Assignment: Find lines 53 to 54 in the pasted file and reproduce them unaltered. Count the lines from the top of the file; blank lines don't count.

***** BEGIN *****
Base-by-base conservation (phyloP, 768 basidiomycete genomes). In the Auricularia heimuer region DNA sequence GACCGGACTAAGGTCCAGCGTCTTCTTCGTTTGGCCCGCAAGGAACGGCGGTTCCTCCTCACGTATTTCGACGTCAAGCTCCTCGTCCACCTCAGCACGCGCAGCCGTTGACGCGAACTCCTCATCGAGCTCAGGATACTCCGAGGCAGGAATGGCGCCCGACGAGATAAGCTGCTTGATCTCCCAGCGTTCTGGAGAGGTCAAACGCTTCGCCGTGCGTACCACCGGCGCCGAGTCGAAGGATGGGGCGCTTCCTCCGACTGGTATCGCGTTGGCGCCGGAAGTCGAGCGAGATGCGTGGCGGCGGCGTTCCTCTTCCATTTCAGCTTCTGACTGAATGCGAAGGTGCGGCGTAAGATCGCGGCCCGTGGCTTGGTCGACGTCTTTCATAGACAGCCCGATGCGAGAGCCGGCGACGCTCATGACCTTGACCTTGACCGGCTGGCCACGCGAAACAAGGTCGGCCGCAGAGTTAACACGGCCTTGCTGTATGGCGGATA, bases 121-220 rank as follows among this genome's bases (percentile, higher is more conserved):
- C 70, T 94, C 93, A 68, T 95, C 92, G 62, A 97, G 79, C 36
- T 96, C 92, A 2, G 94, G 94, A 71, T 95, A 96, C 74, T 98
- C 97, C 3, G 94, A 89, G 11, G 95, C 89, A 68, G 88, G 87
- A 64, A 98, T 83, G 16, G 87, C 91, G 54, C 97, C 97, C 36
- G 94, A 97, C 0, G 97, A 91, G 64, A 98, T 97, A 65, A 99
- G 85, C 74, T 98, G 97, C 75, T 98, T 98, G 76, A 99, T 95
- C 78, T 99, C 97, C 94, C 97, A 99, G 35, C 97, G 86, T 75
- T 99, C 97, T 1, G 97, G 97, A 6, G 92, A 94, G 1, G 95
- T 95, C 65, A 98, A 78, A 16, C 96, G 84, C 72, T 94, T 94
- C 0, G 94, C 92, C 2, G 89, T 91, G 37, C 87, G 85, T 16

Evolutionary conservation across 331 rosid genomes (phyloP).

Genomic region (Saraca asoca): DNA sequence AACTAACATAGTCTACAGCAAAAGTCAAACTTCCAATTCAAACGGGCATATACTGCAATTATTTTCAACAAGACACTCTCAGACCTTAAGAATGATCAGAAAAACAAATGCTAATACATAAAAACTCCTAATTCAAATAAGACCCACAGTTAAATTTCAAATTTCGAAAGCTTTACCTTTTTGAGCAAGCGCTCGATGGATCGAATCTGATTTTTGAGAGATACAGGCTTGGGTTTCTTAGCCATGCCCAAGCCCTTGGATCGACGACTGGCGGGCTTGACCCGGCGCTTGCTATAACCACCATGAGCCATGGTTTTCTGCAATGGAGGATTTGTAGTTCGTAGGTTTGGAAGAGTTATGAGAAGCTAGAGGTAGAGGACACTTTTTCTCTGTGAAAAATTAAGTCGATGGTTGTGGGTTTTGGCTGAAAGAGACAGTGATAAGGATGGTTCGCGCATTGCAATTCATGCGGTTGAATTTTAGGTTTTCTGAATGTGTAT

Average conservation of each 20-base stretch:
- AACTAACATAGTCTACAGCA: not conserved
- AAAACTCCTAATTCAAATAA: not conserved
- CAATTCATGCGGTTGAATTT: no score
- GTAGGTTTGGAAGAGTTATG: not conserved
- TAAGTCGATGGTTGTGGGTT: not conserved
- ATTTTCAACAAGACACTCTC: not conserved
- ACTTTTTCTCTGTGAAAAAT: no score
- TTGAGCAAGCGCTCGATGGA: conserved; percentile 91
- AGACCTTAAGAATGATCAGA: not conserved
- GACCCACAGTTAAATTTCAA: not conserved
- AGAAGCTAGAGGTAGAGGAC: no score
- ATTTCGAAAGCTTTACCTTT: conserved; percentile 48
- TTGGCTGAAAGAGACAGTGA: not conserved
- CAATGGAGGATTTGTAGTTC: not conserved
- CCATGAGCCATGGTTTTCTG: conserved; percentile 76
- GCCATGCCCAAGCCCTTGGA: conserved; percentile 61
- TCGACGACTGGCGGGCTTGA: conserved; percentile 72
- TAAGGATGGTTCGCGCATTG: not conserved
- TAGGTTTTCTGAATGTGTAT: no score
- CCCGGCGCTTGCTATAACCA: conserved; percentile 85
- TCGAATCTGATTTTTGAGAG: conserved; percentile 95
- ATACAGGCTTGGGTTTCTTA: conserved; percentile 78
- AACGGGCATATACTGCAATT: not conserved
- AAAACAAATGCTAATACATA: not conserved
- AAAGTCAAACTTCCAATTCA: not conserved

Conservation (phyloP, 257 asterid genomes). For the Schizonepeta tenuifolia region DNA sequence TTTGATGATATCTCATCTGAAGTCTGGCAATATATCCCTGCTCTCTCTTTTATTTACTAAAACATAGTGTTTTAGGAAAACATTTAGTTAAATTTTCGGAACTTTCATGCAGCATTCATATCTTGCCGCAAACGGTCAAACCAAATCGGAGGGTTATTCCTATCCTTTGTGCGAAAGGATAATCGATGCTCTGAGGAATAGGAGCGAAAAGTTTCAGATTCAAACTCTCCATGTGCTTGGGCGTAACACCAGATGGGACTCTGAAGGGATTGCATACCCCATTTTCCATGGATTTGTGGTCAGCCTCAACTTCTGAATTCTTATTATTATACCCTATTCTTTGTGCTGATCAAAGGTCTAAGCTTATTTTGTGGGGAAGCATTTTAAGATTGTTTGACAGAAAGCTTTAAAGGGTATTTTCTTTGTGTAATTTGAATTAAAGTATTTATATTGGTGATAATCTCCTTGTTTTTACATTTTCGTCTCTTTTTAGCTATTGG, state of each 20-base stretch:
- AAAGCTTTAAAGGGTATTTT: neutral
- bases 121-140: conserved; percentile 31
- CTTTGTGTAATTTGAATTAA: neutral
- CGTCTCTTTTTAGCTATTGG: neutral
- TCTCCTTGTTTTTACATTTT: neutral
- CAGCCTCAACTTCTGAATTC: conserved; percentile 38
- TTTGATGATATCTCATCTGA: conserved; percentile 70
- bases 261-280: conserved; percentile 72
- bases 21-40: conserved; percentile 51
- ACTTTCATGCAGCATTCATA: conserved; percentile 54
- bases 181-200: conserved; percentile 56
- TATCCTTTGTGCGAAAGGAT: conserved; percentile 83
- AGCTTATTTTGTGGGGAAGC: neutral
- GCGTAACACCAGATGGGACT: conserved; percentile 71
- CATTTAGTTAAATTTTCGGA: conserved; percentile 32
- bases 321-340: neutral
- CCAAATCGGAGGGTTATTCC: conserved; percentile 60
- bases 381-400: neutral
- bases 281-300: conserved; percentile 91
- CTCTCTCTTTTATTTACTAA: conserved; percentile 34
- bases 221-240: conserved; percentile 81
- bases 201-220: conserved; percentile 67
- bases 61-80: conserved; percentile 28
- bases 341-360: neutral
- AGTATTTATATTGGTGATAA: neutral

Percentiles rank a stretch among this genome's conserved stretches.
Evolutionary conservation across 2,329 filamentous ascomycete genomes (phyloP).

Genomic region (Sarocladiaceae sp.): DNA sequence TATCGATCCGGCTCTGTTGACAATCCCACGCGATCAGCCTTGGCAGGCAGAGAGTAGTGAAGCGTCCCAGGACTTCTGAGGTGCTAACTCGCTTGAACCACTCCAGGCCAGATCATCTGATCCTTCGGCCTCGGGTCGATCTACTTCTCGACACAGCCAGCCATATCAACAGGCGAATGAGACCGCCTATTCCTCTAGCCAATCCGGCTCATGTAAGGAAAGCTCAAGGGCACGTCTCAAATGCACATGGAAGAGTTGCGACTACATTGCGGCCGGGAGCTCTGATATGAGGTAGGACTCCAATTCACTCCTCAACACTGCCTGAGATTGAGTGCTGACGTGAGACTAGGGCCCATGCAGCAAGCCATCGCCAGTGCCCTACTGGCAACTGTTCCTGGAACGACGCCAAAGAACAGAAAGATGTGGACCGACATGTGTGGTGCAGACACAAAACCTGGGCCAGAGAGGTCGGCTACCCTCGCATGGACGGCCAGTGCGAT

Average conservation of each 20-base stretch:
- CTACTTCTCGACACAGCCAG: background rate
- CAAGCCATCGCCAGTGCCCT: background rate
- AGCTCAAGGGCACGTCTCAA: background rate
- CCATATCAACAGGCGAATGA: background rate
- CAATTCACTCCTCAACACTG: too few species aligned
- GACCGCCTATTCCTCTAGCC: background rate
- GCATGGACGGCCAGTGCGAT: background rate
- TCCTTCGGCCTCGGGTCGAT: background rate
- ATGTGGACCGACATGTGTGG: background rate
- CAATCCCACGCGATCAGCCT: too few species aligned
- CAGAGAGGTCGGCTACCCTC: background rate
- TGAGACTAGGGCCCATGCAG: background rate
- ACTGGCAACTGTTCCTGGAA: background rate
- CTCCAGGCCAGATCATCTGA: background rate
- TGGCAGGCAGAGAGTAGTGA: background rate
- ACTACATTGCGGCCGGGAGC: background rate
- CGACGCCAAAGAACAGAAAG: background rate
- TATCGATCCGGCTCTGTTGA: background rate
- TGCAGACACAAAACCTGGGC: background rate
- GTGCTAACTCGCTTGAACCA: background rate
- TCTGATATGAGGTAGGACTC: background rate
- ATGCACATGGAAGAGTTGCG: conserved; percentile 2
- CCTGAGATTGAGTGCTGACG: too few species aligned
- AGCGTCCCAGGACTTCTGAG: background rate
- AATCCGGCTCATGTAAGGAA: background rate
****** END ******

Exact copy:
- AGCTTATTTTGTGGGGAAGC: neutral
- GCGTAACACCAGATGGGACT: conserved; percentile 71